Nod to Anonyman, who--though he has faults--has never, ever been called a "hipster."

Wednesday, May 01, 2013

Bonus Links!

1.  My friend George Leef with an interesting book review, and expose.

2.  The rise of Wiener:  The sad thing is that he is really bright and talented.  Why do these people get siphoned off into politics, when they could be making stuff?

Headline Meme!

Some of my favorites, headlines that--once you have read them--there isn't much more to say.


1.  Henry Gribbohm loses life savings at carnival, wins giant stuffed banana with dreadlocks.
Actually, there is a little more to say here.  An xBox Kinect costs $300, max.  The dude spent $2,600?

2.  Dutch Boy sends this one:  Prime minister praises old queen, new king and everyone else .   Jackie Blue fails to understand the concept of "link."  Sad, really.  Old statistician/lawyers never die.  They just get broken down by age and sex.  Jack:  It's called the "internet."



Mine's Bigger!

A "sensitivity for bigness," seriously?

An exploration of the functions of religious monumental architecture from a Darwinian perspective 

Yannick Joye & Jan Verpooten 

Review of General Psychology, March 2013, Pages 53-68 

Abstract: In recent years, the cognitive science of religion has displayed a keen interest in religions' social function, bolstering research on religious prosociality and cooperativeness. The main objective of this article is to explore, from a Darwinian perspective, the biological and psychological mechanisms through which religious monumental architecture (RMA) might support that specific function. A frequently held view is that monumental architecture is a costly signal that served vertical social stratification in complex large-scale societies. In this paper we extend that view. We hypothesize that the function(s) of RMA cannot be fully appreciated from a costly signaling perspective alone, and invoke a complementary mechanism, namely sensory exploitation. We propose that, in addition to being a costly signal, RMA also often taps into an adaptive “sensitivity for bigness.” The central hypothesis of this paper is that when cases of RMA strongly stimulate that sensitivity, and when commoners become aware of the costly investments that are necessary to build RMA, then this may give rise to a particular emotional response, namely awe. We will try to demonstrate that, by exploiting awe, RMA promotes and regulates prosocial behavior among religious followers and creates in them an openness to adopt supernatural beliefs.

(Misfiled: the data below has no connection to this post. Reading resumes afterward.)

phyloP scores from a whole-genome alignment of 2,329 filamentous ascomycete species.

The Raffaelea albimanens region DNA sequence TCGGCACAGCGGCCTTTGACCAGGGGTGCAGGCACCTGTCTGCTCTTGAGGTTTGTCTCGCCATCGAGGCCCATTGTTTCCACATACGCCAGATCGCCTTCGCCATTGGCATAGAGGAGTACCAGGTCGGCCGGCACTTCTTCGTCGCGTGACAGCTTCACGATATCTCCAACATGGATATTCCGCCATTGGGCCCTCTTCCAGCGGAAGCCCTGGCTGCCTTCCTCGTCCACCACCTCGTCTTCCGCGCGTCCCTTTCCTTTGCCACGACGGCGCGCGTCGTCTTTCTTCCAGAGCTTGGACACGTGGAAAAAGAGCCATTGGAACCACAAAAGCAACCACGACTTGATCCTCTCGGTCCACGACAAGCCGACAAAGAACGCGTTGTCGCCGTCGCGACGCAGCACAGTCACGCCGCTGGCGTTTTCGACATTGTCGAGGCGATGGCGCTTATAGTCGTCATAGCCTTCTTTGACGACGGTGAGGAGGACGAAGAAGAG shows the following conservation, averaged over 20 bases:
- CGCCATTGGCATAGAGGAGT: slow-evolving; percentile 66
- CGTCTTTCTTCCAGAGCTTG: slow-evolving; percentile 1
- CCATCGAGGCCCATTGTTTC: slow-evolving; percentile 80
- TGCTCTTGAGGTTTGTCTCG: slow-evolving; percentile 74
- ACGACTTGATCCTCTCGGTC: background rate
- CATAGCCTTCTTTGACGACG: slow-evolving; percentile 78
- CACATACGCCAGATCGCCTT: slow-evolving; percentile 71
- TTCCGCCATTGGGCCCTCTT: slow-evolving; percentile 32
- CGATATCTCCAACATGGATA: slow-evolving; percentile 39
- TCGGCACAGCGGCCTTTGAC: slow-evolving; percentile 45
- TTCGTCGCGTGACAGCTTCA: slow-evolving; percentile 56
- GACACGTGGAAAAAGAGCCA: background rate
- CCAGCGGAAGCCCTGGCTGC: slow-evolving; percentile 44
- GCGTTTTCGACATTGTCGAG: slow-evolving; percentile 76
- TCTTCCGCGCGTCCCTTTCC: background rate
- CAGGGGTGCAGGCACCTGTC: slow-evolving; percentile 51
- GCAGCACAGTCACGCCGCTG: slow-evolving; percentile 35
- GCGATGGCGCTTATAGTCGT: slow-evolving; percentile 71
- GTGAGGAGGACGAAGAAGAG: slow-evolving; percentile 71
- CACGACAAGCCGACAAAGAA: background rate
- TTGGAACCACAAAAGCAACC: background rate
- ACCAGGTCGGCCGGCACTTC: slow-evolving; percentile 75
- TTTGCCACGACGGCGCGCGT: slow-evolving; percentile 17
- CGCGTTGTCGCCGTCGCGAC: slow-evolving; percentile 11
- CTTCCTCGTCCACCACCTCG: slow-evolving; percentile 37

Nod to Kevin Lewis

Tuesday, April 30, 2013

The Munger Games

Part I:




Part II:


I especially liked the "Cornell Way."  It's gorgeous. And of course Fook-wah!

False Specificity


The price of a drink – too exactly? Flawed evidence for minimum unit pricing 

John Duffy
 Significance, April 2013, Pages 23–27

The UK government has been considering whether to introduce minimum unit pricing for alcohol. Extraordinarily precise benefits have been claimed for the measure, down to exactly how many lives a year will be saved. But are the statistics real or illusory? John Duffy says they are flawed to the point of uselessness.

An earlier, longer version.  

Nod to Kevin Lewis

Monday, April 29, 2013

Gypsy Law


Gypsy law 

Peter Leeson 
Public Choice, forthcoming 

 Abstract: How do the members of societies that can’t use government or simple ostracism produce social order? To investigate this question I use economics to analyze Gypsy law. Gypsy law leverages superstition to enforce desirable conduct in Gypsy societies where government is unavailable and simple ostracism is ineffective. According to Gypsy law, unguarded contact with the lower half of the human body is ritually polluting, ritual defilement is physically contagious, and non-Gypsies are in an extreme state of such defilement. These superstitions repair holes in simple ostracism among Gypsies, enabling them to secure social cooperation without government. Gypsies’ belief system is an efficient institutional response to the constraints they face on their choice of mechanisms of social control.